Hatcheries, like the salmon they rear, need a lot of cool, clean water.
The Tulalip Tribes’ Bernie Kai-Kai Gobin Hatchery will soon have a water reuse system that will quadruple the amount of water available for hatching and rearing chinook, coho and chum salmon.
The hatchery draws its water from the east and west forks of Tulalip Creek and five wells. The water reuse system will recirculate water after filtering it through two large drum filters that remove suspended solids, treating it with UV and oxygenating it before returning it to the ponds and raceways.
Mike Crewson, salmon enhancement scientist for the Tulalip Tribes, said the reuse system will increase the amount of water available from approximately 3,000 to 12,000 gallons per minute. He said the reuse system is similar to the one in place at the Muckleshoot Tribe’s Keta Creek Hatchery.
“More water means the hatchery will be able to increase the number of chinook it hatches and rears by more than 80 percent – from 2.4 to 4.4 million fish,” Crewson said.
The hatchery also is expanding 12 of its 20 raceways. The channels, which are used for rearing fish, will be deeper and wider and supplied by the reuse system as well as four new wells recently connected to the hatchery, plus an existing hatchery well.
All told, the project cost is approximately $4.2 million and will be completed in April, Crewson said.
Of course, more fish means the hatchery will be more of an attraction to cormorants, mergansers and otters that have been known to alight on the hatchery for a captive meal. All raceways will get screened lids with lightweight aluminum frames and pneumatic closers, similar to a screen door, using a Washington Department of Fish and Wildlife design called “flyswatters.” The lids will protect rearing fish from predation while enabling feeding, Crewson said.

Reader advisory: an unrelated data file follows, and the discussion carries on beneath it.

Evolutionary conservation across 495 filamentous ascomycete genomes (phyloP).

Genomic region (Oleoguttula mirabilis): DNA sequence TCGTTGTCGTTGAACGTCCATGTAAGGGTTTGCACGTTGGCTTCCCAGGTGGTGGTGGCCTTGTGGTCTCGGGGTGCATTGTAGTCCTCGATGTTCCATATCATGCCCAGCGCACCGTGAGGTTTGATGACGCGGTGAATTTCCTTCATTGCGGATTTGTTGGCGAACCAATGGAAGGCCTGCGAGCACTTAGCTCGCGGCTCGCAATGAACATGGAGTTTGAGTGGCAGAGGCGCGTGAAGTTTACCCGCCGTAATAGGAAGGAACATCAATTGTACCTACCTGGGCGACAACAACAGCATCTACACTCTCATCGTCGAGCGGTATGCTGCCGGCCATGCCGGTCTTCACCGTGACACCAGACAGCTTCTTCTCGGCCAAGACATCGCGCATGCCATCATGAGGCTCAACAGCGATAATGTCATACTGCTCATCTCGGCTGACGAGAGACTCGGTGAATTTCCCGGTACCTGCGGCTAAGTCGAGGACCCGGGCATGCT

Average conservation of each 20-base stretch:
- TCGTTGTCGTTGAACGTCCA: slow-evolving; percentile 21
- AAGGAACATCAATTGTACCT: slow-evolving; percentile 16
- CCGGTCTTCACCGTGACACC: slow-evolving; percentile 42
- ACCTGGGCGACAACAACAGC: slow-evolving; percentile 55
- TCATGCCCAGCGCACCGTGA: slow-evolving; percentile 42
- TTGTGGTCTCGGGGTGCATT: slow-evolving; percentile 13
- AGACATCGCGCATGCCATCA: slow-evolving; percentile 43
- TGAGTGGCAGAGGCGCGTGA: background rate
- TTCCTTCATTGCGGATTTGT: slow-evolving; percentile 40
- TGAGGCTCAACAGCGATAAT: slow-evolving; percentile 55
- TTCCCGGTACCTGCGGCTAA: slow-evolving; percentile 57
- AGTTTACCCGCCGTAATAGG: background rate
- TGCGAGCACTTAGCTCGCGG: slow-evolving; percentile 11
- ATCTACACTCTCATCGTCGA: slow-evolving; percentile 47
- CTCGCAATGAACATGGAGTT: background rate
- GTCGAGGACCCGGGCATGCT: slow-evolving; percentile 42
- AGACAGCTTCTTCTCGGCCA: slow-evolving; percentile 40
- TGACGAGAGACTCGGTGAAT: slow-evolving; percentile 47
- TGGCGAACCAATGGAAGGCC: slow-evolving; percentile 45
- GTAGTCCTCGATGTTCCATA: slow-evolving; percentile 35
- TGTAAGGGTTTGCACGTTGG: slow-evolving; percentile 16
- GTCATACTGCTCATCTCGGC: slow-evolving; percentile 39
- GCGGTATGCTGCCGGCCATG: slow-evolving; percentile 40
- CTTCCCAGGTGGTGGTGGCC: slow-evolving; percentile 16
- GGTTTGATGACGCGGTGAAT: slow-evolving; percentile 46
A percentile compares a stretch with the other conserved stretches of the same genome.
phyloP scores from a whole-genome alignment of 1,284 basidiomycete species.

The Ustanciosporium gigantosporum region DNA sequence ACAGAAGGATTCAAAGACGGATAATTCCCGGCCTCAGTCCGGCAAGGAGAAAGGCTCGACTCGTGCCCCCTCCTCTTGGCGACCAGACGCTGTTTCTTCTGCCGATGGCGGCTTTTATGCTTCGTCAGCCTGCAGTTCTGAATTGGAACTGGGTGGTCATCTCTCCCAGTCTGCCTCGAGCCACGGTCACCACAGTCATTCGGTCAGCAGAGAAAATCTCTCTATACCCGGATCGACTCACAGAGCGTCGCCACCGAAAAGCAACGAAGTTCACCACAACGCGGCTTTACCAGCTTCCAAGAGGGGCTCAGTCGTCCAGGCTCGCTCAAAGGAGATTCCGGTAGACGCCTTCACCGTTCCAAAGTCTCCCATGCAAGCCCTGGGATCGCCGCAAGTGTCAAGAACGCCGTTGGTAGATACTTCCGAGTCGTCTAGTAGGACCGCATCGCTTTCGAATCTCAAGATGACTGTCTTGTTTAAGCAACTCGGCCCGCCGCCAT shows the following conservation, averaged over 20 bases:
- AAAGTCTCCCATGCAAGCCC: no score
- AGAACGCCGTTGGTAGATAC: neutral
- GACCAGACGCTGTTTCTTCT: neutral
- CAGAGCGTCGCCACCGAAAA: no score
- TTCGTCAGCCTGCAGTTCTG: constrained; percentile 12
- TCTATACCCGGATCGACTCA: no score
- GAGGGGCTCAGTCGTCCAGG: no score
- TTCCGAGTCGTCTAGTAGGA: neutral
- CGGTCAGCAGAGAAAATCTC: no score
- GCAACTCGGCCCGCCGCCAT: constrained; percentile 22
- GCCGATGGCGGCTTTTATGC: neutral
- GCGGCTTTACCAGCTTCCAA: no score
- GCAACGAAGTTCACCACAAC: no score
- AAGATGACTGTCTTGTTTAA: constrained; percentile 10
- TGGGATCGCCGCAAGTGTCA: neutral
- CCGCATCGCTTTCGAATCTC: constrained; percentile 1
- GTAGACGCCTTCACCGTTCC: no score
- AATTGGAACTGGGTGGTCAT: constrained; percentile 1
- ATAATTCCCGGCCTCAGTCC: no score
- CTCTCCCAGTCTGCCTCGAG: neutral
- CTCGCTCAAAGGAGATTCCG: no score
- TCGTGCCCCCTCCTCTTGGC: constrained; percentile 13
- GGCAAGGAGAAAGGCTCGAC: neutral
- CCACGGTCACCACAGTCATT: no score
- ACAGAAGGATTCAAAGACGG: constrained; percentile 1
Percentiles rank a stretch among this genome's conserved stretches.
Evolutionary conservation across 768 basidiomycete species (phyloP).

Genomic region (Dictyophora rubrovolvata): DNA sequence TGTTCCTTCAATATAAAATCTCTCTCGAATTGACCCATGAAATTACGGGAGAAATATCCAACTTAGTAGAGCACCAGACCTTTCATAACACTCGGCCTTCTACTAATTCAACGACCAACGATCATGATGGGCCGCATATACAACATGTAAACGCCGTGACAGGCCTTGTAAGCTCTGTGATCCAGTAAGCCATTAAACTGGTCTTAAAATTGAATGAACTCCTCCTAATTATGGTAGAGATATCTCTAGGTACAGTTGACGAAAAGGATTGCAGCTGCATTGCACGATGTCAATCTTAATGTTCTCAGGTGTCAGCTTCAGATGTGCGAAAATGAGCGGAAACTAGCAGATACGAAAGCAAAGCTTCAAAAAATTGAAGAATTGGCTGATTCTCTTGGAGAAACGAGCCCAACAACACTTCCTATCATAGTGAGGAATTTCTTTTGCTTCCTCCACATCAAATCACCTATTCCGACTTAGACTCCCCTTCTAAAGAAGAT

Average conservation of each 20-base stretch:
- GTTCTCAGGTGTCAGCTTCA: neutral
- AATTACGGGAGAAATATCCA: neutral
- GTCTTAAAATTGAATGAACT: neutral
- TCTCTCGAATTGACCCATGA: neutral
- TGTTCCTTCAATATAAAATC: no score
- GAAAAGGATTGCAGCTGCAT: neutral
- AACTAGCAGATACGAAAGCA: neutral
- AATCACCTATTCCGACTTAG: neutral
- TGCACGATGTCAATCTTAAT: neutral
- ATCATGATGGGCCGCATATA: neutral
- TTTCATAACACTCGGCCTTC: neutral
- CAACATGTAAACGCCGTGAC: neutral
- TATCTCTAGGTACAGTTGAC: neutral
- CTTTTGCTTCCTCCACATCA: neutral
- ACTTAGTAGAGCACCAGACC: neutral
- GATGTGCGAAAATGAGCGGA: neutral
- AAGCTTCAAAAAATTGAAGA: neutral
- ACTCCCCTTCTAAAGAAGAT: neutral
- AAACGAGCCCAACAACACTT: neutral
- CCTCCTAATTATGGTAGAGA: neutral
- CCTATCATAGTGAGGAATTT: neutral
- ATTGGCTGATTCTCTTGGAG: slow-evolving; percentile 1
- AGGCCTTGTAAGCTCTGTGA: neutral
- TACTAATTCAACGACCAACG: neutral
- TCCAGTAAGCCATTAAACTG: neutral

The hatchery is named for Bernie Kai-Kai Gobin (1930-2009), who started the Tulalip Tribes’ first hatchery in the 1970s to make sure salmon is available for current and future generations.
“One of the biggest reasons for the hatchery is so if someone says they want to fish, there’s fish that he can catch out there — like his dad did, like his grandfather did, and like his grandfather’s grandfather did,” said Jesse Rude, assistant hatchery manager and one of Gobin’s grandsons. “That’s who we are and that’s what we do.”
Gobin’s first hatchery system comprised three large swimming pools and a water pumping system. The current hatchery was built in 1983 for $7.2 million and renamed for Gobin in 2000.
Tribal hatcheries provide harvest opportunities for both tribal and nontribal fishermen. They also augment natural runs in river systems where salmon populations have declined because of habitat loss.
Above: Construction workers with Chinook Enterprises work on the expansion of a raceway at the Bernie Kai-Kai Gobin Hatchery on the Tulalip Reservation in January. Story and photos: Richard Walker